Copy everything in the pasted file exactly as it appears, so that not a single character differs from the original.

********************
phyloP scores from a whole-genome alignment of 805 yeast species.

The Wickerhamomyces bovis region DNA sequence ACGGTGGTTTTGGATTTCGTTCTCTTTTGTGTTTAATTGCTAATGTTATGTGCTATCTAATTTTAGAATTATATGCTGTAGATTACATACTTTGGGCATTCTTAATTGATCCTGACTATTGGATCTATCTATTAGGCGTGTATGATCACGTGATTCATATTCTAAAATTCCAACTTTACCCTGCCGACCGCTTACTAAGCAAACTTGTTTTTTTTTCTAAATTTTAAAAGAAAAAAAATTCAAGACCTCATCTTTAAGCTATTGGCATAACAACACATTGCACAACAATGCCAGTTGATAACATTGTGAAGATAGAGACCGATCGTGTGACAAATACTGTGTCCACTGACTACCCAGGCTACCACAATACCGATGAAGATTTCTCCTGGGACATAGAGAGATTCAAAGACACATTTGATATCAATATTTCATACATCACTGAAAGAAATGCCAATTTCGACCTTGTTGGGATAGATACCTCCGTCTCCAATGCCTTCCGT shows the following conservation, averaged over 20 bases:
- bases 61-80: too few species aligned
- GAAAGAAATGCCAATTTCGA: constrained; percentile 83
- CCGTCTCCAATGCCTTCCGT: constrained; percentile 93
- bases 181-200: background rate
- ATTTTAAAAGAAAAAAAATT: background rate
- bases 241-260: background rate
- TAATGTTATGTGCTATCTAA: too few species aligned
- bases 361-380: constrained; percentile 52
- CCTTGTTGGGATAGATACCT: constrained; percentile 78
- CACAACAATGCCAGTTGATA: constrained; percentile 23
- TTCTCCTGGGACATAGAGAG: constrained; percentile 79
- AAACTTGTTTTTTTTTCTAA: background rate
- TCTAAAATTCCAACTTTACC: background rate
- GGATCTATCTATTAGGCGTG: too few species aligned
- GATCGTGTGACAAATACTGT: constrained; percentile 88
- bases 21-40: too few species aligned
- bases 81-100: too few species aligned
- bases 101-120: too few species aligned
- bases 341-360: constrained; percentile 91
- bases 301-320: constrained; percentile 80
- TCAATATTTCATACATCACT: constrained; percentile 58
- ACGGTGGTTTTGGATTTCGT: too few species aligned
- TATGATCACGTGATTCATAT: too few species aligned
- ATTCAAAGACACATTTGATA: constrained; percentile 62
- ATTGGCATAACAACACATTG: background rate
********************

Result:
phyloP scores from a whole-genome alignment of 805 yeast species.

The Wickerhamomyces bovis region DNA sequence ACGGTGGTTTTGGATTTCGTTCTCTTTTGTGTTTAATTGCTAATGTTATGTGCTATCTAATTTTAGAATTATATGCTGTAGATTACATACTTTGGGCATTCTTAATTGATCCTGACTATTGGATCTATCTATTAGGCGTGTATGATCACGTGATTCATATTCTAAAATTCCAACTTTACCCTGCCGACCGCTTACTAAGCAAACTTGTTTTTTTTTCTAAATTTTAAAAGAAAAAAAATTCAAGACCTCATCTTTAAGCTATTGGCATAACAACACATTGCACAACAATGCCAGTTGATAACATTGTGAAGATAGAGACCGATCGTGTGACAAATACTGTGTCCACTGACTACCCAGGCTACCACAATACCGATGAAGATTTCTCCTGGGACATAGAGAGATTCAAAGACACATTTGATATCAATATTTCATACATCACTGAAAGAAATGCCAATTTCGACCTTGTTGGGATAGATACCTCCGTCTCCAATGCCTTCCGT shows the following conservation, averaged over 20 bases:
- bases 61-80: too few species aligned
- GAAAGAAATGCCAATTTCGA: constrained; percentile 83
- CCGTCTCCAATGCCTTCCGT: constrained; percentile 93
- bases 181-200: background rate
- ATTTTAAAAGAAAAAAAATT: background rate
- bases 241-260: background rate
- TAATGTTATGTGCTATCTAA: too few species aligned
- bases 361-380: constrained; percentile 52
- CCTTGTTGGGATAGATACCT: constrained; percentile 78
- CACAACAATGCCAGTTGATA: constrained; percentile 23
- TTCTCCTGGGACATAGAGAG: constrained; percentile 79
- AAACTTGTTTTTTTTTCTAA: background rate
- TCTAAAATTCCAACTTTACC: background rate
- GGATCTATCTATTAGGCGTG: too few species aligned
- GATCGTGTGACAAATACTGT: constrained; percentile 88
- bases 21-40: too few species aligned
- bases 81-100: too few species aligned
- bases 101-120: too few species aligned
- bases 341-360: constrained; percentile 91
- bases 301-320: constrained; percentile 80
- TCAATATTTCATACATCACT: constrained; percentile 58
- ACGGTGGTTTTGGATTTCGT: too few species aligned
- TATGATCACGTGATTCATAT: too few species aligned
- ATTCAAAGACACATTTGATA: constrained; percentile 62
- ATTGGCATAACAACACATTG: background rate